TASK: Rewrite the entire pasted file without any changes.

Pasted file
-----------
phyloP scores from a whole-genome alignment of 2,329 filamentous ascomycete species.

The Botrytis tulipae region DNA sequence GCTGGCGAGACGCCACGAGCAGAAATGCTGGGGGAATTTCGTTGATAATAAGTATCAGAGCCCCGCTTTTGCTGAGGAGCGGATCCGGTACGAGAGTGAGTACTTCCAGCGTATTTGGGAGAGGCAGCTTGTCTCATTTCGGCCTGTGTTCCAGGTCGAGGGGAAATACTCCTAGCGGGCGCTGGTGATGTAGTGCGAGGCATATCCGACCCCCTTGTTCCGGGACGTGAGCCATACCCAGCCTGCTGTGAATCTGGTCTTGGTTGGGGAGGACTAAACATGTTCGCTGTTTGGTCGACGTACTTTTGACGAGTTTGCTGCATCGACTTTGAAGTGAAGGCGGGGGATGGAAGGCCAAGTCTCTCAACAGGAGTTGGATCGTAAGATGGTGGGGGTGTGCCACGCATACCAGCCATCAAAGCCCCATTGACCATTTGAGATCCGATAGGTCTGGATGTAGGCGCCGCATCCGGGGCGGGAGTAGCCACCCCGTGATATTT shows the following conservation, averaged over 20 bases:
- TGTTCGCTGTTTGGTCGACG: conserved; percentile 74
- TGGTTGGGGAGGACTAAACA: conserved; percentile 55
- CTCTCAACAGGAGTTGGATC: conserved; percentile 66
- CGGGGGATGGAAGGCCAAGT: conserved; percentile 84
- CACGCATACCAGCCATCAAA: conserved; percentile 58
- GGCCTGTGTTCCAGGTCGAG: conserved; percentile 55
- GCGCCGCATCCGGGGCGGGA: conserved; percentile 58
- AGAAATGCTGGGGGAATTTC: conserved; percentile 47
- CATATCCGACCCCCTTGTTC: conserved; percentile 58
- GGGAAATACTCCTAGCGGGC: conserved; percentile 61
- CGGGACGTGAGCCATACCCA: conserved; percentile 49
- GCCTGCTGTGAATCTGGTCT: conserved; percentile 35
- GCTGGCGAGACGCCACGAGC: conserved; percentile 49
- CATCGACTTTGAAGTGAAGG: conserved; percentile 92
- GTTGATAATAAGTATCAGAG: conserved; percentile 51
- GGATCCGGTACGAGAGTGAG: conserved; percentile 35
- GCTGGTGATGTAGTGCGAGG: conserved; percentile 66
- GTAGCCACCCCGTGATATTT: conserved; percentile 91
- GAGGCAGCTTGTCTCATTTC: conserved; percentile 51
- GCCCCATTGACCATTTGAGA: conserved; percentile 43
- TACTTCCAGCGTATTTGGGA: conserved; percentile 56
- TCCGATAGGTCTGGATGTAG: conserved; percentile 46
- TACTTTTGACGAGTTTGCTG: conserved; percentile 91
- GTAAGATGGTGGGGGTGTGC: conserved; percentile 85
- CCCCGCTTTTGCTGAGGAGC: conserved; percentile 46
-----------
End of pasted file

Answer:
phyloP scores from a whole-genome alignment of 2,329 filamentous ascomycete species.

The Botrytis tulipae region DNA sequence GCTGGCGAGACGCCACGAGCAGAAATGCTGGGGGAATTTCGTTGATAATAAGTATCAGAGCCCCGCTTTTGCTGAGGAGCGGATCCGGTACGAGAGTGAGTACTTCCAGCGTATTTGGGAGAGGCAGCTTGTCTCATTTCGGCCTGTGTTCCAGGTCGAGGGGAAATACTCCTAGCGGGCGCTGGTGATGTAGTGCGAGGCATATCCGACCCCCTTGTTCCGGGACGTGAGCCATACCCAGCCTGCTGTGAATCTGGTCTTGGTTGGGGAGGACTAAACATGTTCGCTGTTTGGTCGACGTACTTTTGACGAGTTTGCTGCATCGACTTTGAAGTGAAGGCGGGGGATGGAAGGCCAAGTCTCTCAACAGGAGTTGGATCGTAAGATGGTGGGGGTGTGCCACGCATACCAGCCATCAAAGCCCCATTGACCATTTGAGATCCGATAGGTCTGGATGTAGGCGCCGCATCCGGGGCGGGAGTAGCCACCCCGTGATATTT shows the following conservation, averaged over 20 bases:
- TGTTCGCTGTTTGGTCGACG: conserved; percentile 74
- TGGTTGGGGAGGACTAAACA: conserved; percentile 55
- CTCTCAACAGGAGTTGGATC: conserved; percentile 66
- CGGGGGATGGAAGGCCAAGT: conserved; percentile 84
- CACGCATACCAGCCATCAAA: conserved; percentile 58
- GGCCTGTGTTCCAGGTCGAG: conserved; percentile 55
- GCGCCGCATCCGGGGCGGGA: conserved; percentile 58
- AGAAATGCTGGGGGAATTTC: conserved; percentile 47
- CATATCCGACCCCCTTGTTC: conserved; percentile 58
- GGGAAATACTCCTAGCGGGC: conserved; percentile 61
- CGGGACGTGAGCCATACCCA: conserved; percentile 49
- GCCTGCTGTGAATCTGGTCT: conserved; percentile 35
- GCTGGCGAGACGCCACGAGC: conserved; percentile 49
- CATCGACTTTGAAGTGAAGG: conserved; percentile 92
- GTTGATAATAAGTATCAGAG: conserved; percentile 51
- GGATCCGGTACGAGAGTGAG: conserved; percentile 35
- GCTGGTGATGTAGTGCGAGG: conserved; percentile 66
- GTAGCCACCCCGTGATATTT: conserved; percentile 91
- GAGGCAGCTTGTCTCATTTC: conserved; percentile 51
- GCCCCATTGACCATTTGAGA: conserved; percentile 43
- TACTTCCAGCGTATTTGGGA: conserved; percentile 56
- TCCGATAGGTCTGGATGTAG: conserved; percentile 46
- TACTTTTGACGAGTTTGCTG: conserved; percentile 91
- GTAAGATGGTGGGGGTGTGC: conserved; percentile 85
- CCCCGCTTTTGCTGAGGAGC: conserved; percentile 46